We manufacture foobars. In July, 91% of foobars were defect-free, but in August that figure was 89%.
Would chi-squared be the right method to determine if the difference of 2% between July and August is significant? I read somewhere that chi-squared should not be used to compare same variable from different time periods, as it would not qualify as independent variable in this case.
On prompt from @Glen_b, I dug out the passage where I got this idea from: "What is a p-value anyway?" by Andrew Vickers, page 196.
In answer to a review question, the book says: "All of the common statistical tests assume that the data are independent. Applying these tests to non-independent data is a very common error. An obvious example is repeat observations." The example data follows, in which sales over a week in two different stores are split into daily sales, so that instead of comparing two data points (weekly sales in each store) we can compare 14 data points (daily sales in each store). The erroneous assumption here is that we have 14 independent data points, while in fact we have two sets of non-independent data points, thus t-test or chi-squared cannot be applied.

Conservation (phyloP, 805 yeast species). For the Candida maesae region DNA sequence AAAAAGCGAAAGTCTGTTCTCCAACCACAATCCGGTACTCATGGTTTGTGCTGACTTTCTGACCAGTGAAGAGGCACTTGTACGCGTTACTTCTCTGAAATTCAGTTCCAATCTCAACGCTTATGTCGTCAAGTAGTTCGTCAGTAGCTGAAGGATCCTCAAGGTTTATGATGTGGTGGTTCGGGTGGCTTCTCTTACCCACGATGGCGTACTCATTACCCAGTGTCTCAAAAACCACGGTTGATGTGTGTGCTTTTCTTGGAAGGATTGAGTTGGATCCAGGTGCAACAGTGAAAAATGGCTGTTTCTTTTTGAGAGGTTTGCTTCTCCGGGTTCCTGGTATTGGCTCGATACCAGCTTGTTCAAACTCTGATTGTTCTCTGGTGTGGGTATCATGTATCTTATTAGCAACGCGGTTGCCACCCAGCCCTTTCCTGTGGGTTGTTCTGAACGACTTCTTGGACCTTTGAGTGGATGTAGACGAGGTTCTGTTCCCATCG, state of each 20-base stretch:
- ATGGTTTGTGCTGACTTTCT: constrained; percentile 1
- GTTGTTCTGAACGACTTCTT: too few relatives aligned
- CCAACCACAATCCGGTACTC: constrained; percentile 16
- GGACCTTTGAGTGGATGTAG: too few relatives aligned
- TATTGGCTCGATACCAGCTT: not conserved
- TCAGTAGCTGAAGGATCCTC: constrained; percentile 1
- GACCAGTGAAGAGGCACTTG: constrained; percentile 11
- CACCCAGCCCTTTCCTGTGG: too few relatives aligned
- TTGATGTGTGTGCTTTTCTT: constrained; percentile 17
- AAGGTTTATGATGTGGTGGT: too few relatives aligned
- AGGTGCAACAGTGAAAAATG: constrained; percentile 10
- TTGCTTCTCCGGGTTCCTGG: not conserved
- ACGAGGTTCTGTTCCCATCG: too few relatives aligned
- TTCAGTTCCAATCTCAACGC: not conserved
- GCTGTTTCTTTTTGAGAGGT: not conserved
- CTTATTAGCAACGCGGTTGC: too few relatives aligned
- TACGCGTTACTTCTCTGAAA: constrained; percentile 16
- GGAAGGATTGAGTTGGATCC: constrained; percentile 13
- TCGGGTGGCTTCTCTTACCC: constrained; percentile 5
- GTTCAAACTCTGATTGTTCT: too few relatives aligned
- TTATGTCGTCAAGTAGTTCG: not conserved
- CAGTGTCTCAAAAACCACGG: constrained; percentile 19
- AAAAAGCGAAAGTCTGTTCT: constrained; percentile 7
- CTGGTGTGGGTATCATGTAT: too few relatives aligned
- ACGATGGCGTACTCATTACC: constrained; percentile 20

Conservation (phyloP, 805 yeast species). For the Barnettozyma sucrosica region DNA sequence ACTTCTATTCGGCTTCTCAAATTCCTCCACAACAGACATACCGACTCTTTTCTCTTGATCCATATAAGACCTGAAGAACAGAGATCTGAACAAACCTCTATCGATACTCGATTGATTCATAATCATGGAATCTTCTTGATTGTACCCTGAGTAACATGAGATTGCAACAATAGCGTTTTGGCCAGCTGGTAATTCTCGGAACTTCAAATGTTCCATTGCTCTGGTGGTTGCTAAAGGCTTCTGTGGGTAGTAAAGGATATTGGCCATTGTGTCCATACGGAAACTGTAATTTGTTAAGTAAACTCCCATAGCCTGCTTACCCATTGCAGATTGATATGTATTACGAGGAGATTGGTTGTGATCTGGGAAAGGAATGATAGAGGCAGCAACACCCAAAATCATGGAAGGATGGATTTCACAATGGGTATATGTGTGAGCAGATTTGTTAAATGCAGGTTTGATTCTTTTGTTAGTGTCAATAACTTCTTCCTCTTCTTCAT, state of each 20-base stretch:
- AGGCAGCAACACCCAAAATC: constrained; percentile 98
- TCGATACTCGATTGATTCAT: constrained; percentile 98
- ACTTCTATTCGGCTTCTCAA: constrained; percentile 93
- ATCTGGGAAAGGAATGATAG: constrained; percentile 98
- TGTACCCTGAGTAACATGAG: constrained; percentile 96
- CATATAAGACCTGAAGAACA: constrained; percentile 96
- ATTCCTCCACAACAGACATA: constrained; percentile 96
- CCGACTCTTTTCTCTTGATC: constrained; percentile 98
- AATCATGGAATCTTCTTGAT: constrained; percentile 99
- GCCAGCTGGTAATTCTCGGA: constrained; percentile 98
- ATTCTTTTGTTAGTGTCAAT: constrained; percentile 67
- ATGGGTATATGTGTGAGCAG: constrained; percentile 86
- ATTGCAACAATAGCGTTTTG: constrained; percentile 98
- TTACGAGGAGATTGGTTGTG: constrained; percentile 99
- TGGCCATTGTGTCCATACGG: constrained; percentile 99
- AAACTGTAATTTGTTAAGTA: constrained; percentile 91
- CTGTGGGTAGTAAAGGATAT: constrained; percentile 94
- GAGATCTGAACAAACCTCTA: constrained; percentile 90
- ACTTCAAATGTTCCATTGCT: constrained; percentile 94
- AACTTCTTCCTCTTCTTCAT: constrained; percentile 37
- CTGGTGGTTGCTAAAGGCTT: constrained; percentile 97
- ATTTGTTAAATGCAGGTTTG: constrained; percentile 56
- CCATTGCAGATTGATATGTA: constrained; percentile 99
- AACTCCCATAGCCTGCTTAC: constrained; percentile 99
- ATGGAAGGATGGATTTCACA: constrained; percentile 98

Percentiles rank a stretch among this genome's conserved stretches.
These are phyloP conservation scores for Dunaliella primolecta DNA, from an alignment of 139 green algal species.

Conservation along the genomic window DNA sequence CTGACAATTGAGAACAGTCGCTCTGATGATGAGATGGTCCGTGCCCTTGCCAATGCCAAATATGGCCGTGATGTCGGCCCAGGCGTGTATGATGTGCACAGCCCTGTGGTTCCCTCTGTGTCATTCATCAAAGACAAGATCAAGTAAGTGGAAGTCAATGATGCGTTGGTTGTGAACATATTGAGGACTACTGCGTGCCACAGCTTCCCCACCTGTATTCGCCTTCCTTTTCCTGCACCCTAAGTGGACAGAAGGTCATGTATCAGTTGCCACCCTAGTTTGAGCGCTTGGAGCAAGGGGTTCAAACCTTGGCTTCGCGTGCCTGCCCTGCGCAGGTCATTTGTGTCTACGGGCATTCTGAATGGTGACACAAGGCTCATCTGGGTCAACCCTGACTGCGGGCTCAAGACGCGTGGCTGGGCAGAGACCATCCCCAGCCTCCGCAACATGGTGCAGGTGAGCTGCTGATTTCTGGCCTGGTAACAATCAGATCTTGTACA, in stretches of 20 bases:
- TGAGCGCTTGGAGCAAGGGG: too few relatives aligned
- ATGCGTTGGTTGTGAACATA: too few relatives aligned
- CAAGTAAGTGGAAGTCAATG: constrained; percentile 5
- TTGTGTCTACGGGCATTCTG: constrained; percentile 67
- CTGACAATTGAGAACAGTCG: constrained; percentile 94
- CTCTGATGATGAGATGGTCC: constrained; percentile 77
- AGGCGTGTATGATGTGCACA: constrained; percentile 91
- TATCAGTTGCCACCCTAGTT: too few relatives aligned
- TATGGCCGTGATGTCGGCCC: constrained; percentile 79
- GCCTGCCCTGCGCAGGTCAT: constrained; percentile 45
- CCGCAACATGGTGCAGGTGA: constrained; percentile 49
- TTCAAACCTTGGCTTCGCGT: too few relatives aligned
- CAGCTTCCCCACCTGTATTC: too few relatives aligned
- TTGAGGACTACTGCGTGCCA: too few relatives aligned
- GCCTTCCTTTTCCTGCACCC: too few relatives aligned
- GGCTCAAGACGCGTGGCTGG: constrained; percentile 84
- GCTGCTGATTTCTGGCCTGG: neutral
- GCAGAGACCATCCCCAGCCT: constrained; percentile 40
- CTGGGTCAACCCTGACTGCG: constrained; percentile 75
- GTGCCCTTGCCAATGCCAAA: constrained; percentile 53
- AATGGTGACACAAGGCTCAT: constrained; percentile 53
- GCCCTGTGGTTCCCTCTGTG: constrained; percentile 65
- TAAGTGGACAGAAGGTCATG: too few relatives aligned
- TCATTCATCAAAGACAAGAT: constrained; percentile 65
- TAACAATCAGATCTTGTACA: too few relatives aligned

The author defines independence as: "...two variables are independent if information about one gives you no information about the other." He then says this about the given example: "...if I tell you Monday's sales figures, you can take a reasonable guess at Tuesday's". Therefore, Tuesday sales are not independent from Monday sales.
Similarly, in my example August measurements are not independent of July measurements.